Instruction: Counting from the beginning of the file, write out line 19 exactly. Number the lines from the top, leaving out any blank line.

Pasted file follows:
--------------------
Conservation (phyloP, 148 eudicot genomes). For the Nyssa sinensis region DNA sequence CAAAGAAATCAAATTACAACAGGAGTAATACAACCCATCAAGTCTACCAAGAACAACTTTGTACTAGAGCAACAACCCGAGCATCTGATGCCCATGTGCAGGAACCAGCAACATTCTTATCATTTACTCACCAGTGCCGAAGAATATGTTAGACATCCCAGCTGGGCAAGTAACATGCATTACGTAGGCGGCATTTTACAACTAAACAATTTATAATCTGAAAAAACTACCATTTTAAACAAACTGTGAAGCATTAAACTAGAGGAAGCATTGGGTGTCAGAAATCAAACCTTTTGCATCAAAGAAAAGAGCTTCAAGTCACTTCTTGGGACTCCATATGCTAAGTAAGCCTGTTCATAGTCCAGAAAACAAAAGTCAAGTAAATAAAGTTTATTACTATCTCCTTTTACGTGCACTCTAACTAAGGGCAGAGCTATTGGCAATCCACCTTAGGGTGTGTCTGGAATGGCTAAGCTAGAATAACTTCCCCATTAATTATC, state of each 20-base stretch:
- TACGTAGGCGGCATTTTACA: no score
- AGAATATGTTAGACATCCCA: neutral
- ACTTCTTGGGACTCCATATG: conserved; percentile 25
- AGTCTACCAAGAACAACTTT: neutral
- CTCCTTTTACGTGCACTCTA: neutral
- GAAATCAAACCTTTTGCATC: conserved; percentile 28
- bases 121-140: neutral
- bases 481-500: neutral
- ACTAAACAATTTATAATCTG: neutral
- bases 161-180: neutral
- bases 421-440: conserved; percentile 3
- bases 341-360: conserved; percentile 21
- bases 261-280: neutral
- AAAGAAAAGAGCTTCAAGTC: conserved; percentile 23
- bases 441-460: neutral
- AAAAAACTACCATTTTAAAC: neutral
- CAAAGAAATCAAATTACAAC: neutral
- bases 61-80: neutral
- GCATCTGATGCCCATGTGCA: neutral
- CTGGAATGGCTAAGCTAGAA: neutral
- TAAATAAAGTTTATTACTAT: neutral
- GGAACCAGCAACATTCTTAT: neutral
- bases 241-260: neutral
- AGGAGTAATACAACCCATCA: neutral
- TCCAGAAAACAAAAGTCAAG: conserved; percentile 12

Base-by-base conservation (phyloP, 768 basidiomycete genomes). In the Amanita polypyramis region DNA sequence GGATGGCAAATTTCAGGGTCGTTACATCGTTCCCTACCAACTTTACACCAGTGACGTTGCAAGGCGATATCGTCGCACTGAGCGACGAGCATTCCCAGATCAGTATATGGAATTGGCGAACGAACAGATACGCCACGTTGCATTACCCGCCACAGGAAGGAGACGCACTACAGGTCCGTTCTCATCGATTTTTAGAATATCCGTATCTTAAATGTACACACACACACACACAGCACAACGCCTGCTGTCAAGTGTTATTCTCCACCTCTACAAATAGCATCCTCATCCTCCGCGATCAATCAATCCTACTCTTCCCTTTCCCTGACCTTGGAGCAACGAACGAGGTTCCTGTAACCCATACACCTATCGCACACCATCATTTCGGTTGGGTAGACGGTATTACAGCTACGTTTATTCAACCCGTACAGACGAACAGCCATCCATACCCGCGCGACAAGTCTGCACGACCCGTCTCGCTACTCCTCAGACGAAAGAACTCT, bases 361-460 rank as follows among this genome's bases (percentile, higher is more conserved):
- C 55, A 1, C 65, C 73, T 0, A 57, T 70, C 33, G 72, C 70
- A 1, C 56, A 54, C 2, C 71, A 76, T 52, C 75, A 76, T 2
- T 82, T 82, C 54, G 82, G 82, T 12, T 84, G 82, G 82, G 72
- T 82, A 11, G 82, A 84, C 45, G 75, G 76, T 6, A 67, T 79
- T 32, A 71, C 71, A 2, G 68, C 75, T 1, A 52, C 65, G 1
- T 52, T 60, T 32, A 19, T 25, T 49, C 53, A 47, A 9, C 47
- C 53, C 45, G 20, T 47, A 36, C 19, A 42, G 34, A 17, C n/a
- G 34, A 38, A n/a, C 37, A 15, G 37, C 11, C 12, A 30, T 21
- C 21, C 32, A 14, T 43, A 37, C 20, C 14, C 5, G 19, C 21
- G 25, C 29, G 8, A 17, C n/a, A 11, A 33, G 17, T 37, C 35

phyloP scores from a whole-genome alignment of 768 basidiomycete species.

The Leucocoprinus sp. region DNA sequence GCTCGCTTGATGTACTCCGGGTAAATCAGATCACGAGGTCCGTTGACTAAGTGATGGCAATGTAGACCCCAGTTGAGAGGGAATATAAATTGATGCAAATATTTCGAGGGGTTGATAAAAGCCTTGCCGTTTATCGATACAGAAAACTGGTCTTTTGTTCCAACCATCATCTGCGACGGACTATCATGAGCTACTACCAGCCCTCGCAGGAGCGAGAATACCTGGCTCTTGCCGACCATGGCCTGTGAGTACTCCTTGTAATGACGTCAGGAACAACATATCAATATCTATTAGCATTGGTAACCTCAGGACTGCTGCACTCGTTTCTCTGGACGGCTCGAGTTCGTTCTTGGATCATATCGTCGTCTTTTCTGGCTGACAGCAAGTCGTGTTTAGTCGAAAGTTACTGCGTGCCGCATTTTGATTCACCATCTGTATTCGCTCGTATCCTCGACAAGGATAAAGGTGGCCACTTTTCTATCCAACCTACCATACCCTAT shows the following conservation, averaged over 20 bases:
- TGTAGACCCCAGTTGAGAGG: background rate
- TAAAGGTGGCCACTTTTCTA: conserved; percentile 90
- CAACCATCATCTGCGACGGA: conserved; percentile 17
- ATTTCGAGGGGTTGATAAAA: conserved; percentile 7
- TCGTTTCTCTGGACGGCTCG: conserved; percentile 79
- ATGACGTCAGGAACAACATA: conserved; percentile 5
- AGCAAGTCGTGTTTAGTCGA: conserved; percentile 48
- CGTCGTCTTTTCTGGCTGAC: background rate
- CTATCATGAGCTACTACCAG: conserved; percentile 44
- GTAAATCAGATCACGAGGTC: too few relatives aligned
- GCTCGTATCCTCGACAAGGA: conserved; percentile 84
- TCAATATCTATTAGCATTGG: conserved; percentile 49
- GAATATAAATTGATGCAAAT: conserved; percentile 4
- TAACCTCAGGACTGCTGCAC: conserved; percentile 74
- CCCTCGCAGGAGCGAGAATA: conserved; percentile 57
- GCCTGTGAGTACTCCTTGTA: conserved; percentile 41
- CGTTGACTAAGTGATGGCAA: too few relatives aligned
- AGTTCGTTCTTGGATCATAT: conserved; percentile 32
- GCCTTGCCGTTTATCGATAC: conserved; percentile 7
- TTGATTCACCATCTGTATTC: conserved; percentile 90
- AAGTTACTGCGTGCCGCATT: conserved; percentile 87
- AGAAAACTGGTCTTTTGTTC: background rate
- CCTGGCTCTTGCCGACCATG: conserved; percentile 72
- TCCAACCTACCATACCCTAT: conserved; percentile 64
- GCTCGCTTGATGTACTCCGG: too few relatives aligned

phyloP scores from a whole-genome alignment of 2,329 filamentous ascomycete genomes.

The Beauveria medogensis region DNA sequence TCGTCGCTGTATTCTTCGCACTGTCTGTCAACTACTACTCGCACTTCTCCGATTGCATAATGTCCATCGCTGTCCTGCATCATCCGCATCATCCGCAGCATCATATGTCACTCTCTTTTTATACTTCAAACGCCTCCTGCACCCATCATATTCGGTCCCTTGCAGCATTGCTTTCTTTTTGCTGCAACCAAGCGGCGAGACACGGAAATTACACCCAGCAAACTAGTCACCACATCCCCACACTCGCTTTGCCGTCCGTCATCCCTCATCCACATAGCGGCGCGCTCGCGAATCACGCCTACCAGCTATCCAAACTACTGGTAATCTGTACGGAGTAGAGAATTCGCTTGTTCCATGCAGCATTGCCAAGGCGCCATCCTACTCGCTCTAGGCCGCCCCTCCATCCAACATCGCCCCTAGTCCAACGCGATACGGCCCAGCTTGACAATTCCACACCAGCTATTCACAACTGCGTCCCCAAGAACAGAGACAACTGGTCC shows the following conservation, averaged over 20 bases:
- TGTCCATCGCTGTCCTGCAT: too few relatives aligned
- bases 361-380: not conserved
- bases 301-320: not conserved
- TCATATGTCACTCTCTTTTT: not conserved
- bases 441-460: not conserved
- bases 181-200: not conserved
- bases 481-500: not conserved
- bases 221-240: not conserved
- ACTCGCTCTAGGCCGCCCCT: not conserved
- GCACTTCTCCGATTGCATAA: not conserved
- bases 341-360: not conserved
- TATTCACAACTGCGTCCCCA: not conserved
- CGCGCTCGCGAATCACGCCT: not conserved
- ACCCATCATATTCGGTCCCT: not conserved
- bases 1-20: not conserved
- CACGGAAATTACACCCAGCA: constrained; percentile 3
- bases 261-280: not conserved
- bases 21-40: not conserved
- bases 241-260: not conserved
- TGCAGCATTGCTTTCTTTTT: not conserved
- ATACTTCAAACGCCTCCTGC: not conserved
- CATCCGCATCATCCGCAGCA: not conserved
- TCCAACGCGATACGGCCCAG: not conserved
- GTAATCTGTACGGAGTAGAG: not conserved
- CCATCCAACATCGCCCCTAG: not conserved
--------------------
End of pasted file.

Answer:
- bases 61-80: neutral